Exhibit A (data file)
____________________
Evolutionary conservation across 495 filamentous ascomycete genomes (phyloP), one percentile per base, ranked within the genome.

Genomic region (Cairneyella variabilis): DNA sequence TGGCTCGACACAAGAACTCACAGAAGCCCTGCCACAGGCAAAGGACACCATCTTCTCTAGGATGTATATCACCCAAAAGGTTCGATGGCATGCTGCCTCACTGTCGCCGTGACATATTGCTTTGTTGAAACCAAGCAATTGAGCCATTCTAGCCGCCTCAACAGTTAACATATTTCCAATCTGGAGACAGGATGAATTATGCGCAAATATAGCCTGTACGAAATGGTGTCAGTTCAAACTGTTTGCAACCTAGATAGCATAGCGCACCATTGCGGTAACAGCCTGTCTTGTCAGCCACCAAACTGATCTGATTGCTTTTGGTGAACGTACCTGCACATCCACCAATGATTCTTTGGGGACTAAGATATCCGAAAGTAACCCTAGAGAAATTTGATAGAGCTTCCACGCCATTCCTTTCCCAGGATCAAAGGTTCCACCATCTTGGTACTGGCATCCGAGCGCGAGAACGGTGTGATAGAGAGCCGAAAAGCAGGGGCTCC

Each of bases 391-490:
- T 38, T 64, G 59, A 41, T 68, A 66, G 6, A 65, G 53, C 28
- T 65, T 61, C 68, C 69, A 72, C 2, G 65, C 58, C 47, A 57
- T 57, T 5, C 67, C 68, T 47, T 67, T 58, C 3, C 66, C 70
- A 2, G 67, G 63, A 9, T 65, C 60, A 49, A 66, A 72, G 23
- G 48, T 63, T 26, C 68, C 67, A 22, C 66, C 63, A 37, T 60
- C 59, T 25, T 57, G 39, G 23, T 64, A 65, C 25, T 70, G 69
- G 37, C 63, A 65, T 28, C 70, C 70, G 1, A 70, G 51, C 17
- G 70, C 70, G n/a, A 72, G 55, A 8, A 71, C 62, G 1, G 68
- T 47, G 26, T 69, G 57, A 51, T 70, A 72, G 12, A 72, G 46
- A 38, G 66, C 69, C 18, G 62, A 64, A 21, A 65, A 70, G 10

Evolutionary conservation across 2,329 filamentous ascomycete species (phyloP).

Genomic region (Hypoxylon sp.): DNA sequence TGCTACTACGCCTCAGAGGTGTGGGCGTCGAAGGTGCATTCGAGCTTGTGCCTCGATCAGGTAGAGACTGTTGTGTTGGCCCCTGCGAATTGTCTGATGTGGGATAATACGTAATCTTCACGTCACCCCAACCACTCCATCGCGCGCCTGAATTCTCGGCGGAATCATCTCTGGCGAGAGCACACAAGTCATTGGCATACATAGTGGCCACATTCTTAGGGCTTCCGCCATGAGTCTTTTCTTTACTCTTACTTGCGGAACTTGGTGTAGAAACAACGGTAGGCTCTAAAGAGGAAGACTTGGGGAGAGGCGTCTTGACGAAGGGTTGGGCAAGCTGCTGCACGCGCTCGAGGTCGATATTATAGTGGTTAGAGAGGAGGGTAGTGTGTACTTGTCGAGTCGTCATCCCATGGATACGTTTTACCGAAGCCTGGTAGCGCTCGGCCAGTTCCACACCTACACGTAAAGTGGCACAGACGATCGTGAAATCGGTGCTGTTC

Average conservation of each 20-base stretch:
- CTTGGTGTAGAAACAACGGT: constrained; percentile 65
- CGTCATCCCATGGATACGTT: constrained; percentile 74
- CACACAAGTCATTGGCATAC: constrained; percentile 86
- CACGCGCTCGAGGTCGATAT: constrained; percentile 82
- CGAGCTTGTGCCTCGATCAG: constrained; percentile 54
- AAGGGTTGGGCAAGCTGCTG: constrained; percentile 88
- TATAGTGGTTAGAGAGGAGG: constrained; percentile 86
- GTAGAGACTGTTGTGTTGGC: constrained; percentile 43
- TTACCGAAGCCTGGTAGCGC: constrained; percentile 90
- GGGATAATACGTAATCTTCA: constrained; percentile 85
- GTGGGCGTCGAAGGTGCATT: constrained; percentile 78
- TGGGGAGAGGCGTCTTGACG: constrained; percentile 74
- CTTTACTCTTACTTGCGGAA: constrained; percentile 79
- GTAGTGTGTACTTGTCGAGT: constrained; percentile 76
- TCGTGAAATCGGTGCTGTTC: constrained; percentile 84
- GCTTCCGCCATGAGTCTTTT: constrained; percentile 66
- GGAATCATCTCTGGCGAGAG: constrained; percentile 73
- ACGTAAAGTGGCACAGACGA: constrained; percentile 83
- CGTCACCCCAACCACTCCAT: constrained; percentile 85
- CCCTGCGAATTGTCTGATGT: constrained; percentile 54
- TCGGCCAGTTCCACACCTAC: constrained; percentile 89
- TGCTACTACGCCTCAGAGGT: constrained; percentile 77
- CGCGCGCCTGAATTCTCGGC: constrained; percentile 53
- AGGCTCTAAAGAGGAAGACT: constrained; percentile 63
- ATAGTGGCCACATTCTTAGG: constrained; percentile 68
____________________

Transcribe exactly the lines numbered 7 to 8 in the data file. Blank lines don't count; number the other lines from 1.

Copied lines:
- A 2, G 67, G 63, A 9, T 65, C 60, A 49, A 66, A 72, G 23
- G 48, T 63, T 26, C 68, C 67, A 22, C 66, C 63, A 37, T 60